PwC: Green jobs show greater resiliency amid falling UK job listings

PwC’s latest Green Jobs Barometer has found that green job listings have fallen by 26% compared to the record levels recorded in 2022. In comparison, the number of total advertised roles in the UK in 2023 has fallen by 29%.

PwC states that the green sector has experienced a smaller decline than the overall market, which has been hampered by high interest rates and a challenging economic backdrop.

The Barometer notes that the resiliency of the green job market has seen its share of the UK labour market increase to 2.3% – up from 1.9% recorded in 2021. However, PwC warns that the decrease in overall demand for green jobs poses challenges for the UK’s efforts to reach net-zero emissions by 2050.

PwC’s head of regions and platforms Carl Sizer, said: “Green jobs are a good proxy for the greening of the economy. That green jobs account for a growing proportion of the jobs market is encouraging, but we need to see a significant increase in new green jobs to meet net-zero goals. A drop in the number of advertised roles is concerning given the scale of what needs to be achieved.

“It’s more important than ever to ensure that the transition towards a low-carbon economy brings workers and communities with it. Our research also points to the benefits of green jobs for workers, with better pay and job satisfaction, but highlights different sectors and regions that stand to be affected differently. A concerted effort will be needed to spread the benefits of green jobs and a green economy.”

The Green Jobs Barometer resource tracks advertisements for new roles to assess how many support the UK’s transition to a clean energy system and to conserving and restoring the natural environment. Included in the definition of green jobs are those in renewable energy, electric vehicles, low-carbon hydrogen, carbon capture and storage, energy efficiency and nature-based solutions, among other fields.

It found that Scotland is the best-performing region in the UK in terms of green job creation, with 4% of advertised jobs considered green – up from 3.3% last year and more than the UK average of 2.32%.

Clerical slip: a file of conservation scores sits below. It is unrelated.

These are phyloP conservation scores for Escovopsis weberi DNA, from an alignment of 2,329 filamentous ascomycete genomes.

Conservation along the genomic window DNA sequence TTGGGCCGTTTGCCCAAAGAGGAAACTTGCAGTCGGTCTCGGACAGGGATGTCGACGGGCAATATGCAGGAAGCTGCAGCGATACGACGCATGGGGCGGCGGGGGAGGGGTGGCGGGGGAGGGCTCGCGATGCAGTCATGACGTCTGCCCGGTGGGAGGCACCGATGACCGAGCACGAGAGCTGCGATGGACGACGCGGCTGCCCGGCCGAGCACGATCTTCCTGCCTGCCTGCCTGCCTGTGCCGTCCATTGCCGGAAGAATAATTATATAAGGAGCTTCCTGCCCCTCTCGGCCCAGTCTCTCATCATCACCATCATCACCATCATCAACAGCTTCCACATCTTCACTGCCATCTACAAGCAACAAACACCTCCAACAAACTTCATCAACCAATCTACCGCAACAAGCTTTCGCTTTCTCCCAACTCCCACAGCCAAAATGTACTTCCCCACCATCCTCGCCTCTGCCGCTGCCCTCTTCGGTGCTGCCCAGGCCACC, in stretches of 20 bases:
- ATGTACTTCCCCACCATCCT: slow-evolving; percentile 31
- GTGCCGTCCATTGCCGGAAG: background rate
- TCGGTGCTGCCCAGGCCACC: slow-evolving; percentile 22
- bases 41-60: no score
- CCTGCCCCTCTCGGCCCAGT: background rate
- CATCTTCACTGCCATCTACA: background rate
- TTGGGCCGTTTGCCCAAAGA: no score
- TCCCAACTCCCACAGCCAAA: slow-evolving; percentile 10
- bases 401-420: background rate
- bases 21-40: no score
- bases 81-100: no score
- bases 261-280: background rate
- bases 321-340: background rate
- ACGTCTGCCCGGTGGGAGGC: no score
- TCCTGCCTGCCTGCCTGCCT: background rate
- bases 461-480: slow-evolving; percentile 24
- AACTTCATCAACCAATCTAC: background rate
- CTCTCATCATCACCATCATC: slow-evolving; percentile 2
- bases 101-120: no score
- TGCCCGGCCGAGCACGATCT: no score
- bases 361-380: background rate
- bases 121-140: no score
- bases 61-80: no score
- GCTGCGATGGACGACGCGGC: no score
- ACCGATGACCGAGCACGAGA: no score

White collar roles

The Barometer does not that access to green jobs is uneven. Compared to the labour market overall, green jobs tend to be concentrated in “white collar” roles and require a higher level of education at degree level or equivalent.

PwC has also identified that green jobs tend to offer higher levels of pay and greater levels of job satisfaction compared to the rest of the market. The Barometer found that even entry-level green jobs attract a pay premium, with 60% of occupations commanding a 23% pay premium on average for entry-level green roles.

In 2022, almost three times as many ‘green’ jobs were advertised in the UK in 2022 than in 2021, according to PwC. PwC has recorded a jump from around 124,600 to around 336,800 individual green job adverts. This rate of growth is around quadruple that for all job postings.

Earlier this year, the Hiring Trends Index report, a quarterly survey of 1,011 human resources (HR) decision-makers conducted by Totaljobs, found that the demand for green jobs such as sustainability management, engineering and consulting has increased by 667% in the last four years.

It found that more than one-fifth (23%) of businesses were actively expanding their workforce with new “green roles” to address the surge in demand. Among larger corporations, this proportion increases to more than two-fifths (43%).

Comments (1)

  1. Richard Phillips says:

    Do we have a definition of a “Green Job”???
    Even a slightly loose one. It seems to be an area in which the edges are particularly blurred, and claims proliferate.

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